Connected Learning Initiative – Community Engagement

student with chromebookPart of building a successful learning program, digital or analog, is building partnerships within the entire school community (especially parents!).  As the Connected Learning Initiative expands to cover all students in grades 6th through 12th, communication will be vital to success in the classroom and at home.

The district uses several methods for communication and feedback.  A major method of dissemination is via email and Infinite Campus.  This school year, families have received the following communications via email:

In addition, information on the Connected Learning Initiative was provided on Online Registration, and a post about developing home digital rules was posted to our Spotlight website.

Based on feedback from last year, the district has built a website to house the latest information about the initiative.  A parent’s section has information and links on several topics, including:

Expect it to continue to grow and watch for links to it to appear on various district websites and even the district app!  In case you missed anything so far this year, check out the Connected Learning website.  Also consider attending one of our District Technology Advisory Committee meetings this year (9/28, 11/16, 2/29, 4/4) as we continue to focus on how to use technology effectively to support learning.  One of the major focuses this year will be to create a new Instructional Technology Plan defining our goals for the next three years.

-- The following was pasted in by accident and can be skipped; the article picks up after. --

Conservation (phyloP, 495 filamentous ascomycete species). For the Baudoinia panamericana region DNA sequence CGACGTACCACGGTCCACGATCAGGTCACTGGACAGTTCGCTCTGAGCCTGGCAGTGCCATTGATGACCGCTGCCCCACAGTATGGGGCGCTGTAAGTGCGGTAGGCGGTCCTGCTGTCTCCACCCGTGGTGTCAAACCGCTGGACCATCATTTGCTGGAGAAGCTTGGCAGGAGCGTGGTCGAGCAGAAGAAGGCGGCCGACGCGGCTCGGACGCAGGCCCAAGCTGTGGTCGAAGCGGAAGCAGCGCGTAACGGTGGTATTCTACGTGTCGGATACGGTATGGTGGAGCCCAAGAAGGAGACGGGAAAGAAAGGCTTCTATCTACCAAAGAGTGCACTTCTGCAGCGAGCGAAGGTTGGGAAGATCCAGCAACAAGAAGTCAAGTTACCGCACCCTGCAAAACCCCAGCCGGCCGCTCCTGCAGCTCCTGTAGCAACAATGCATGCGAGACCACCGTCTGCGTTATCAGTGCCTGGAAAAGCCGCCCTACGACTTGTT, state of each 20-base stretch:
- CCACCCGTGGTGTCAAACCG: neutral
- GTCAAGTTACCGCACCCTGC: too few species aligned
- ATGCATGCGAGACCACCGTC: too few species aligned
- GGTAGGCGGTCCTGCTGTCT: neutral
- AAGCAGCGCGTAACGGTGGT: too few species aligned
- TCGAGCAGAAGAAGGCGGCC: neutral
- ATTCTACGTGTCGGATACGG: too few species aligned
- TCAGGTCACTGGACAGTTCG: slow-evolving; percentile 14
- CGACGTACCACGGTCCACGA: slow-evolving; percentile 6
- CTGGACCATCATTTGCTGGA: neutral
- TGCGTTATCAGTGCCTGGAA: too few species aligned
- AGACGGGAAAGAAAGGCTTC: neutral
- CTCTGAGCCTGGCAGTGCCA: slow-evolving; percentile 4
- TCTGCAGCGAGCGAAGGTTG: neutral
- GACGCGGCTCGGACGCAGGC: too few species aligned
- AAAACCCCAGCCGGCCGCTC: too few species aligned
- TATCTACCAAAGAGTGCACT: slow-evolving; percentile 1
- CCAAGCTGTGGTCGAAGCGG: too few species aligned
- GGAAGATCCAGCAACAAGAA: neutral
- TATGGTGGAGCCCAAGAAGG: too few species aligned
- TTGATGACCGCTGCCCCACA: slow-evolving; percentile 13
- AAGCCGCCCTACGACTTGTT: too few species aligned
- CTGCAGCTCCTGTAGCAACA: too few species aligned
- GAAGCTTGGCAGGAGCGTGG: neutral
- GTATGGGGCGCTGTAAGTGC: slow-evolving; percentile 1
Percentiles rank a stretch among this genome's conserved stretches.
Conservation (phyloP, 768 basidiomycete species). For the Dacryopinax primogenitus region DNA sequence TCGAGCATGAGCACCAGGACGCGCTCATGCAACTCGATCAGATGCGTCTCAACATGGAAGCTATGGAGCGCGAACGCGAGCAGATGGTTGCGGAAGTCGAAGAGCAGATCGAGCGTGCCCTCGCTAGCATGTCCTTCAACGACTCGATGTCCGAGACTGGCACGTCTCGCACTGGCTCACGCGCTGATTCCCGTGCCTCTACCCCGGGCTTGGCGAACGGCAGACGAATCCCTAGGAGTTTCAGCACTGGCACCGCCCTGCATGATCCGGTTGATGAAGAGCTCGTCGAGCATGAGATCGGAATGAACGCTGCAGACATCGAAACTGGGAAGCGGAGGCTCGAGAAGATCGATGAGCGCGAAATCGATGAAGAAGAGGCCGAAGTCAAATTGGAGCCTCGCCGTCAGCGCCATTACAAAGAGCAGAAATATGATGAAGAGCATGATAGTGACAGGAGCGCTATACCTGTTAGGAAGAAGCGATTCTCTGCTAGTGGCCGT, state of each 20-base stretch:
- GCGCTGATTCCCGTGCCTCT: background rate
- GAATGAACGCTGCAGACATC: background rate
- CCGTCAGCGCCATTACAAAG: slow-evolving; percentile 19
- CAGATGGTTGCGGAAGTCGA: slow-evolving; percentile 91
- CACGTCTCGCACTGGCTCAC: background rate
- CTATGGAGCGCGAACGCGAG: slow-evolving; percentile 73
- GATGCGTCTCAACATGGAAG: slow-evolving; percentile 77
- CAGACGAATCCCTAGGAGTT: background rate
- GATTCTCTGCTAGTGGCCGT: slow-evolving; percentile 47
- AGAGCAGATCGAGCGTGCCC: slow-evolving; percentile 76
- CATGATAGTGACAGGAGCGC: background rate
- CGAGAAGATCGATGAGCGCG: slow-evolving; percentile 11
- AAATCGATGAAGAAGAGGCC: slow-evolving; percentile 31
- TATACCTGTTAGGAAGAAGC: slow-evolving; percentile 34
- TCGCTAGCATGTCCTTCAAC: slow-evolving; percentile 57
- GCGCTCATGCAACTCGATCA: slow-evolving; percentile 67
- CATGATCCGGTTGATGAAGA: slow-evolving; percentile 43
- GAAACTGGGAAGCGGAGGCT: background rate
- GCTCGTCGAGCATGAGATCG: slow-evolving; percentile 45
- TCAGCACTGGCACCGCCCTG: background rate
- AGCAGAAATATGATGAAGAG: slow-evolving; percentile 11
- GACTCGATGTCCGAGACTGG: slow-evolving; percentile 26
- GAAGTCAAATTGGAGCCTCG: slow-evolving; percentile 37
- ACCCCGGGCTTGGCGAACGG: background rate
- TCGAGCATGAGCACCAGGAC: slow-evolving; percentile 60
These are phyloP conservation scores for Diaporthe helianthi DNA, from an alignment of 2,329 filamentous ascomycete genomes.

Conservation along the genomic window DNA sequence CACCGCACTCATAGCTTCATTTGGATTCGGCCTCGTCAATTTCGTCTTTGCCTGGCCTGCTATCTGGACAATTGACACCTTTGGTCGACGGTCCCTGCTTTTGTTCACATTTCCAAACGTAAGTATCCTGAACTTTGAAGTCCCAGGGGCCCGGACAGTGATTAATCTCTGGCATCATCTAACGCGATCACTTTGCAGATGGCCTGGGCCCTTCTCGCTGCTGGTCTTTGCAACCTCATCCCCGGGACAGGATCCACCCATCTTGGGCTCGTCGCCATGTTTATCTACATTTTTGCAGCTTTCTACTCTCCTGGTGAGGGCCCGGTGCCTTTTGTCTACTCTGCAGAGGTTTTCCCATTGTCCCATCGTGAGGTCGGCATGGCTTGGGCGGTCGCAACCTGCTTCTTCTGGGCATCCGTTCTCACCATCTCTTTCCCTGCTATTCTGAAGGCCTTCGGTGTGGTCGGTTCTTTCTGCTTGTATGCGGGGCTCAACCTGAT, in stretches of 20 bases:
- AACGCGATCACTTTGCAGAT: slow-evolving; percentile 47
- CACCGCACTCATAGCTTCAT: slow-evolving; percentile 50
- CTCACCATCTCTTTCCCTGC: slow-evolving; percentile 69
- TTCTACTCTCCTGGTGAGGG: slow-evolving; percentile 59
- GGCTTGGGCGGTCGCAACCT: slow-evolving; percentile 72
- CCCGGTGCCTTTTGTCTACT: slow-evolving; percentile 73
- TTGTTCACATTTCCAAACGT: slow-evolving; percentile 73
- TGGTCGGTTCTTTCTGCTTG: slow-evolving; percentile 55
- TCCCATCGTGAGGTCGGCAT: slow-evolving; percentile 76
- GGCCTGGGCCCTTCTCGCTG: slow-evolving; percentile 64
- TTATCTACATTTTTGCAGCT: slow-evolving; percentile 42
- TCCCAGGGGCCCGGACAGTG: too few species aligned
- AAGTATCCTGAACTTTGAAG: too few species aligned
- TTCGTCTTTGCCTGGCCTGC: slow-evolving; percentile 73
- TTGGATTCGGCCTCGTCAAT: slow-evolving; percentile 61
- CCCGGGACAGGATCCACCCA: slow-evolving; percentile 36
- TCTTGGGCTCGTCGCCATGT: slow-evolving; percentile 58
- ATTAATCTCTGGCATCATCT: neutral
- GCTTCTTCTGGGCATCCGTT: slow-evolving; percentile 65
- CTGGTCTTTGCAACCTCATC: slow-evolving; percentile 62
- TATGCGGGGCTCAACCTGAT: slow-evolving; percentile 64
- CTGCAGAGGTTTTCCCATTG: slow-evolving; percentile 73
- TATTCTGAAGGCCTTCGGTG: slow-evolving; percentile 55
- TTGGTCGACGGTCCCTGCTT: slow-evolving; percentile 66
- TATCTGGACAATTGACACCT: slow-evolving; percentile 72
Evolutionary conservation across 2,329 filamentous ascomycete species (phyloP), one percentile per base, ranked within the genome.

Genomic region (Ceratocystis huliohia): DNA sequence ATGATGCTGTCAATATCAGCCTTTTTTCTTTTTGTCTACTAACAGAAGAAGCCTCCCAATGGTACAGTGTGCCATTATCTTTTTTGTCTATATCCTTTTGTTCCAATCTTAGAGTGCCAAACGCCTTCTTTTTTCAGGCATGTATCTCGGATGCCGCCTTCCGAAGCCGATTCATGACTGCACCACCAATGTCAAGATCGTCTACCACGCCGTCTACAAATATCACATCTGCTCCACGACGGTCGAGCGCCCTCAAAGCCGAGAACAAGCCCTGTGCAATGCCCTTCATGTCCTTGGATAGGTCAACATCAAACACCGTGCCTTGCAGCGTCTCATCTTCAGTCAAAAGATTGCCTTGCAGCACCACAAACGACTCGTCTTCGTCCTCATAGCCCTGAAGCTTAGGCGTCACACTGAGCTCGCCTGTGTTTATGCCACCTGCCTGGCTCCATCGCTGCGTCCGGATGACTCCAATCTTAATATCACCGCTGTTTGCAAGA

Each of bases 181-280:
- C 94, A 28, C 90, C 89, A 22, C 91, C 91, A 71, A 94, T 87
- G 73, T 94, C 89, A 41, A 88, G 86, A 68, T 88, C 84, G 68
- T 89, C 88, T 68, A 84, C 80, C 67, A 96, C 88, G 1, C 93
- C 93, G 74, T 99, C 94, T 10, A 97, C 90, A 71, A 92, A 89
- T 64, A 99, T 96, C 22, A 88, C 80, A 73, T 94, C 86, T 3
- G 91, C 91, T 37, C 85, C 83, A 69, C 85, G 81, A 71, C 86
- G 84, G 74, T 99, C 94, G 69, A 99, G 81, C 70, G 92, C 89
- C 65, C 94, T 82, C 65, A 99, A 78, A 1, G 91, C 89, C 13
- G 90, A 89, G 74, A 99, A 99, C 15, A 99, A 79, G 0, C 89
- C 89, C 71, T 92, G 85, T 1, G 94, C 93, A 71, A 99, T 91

2 comments for “Connected Learning Initiative – Community Engagement

  1. Dan H
    September 25, 2015 at 4:40 am

    The Chromebook program could be even better — if the student could leave them charging overnight at school. For those who can access google docs, etc, on a home computer, they really aren’t needed at home. Combined w their cases, it’s a lot of extra weight to lug around, and that’s more wear and tear on the machines.

    • S. Griffin
      October 5, 2015 at 6:04 am

      Hi Dan,
      Thanks for the comment. This is something we have heard from some families and are looking into further. Surveys of students the last two years have indicated that 65-70% (depending on the grade level) share computers at home. Out planning was based on addressing that number- the majority of students who share. The chromebook would provide more access for them. And reports back from families and students have supported that conclusion.


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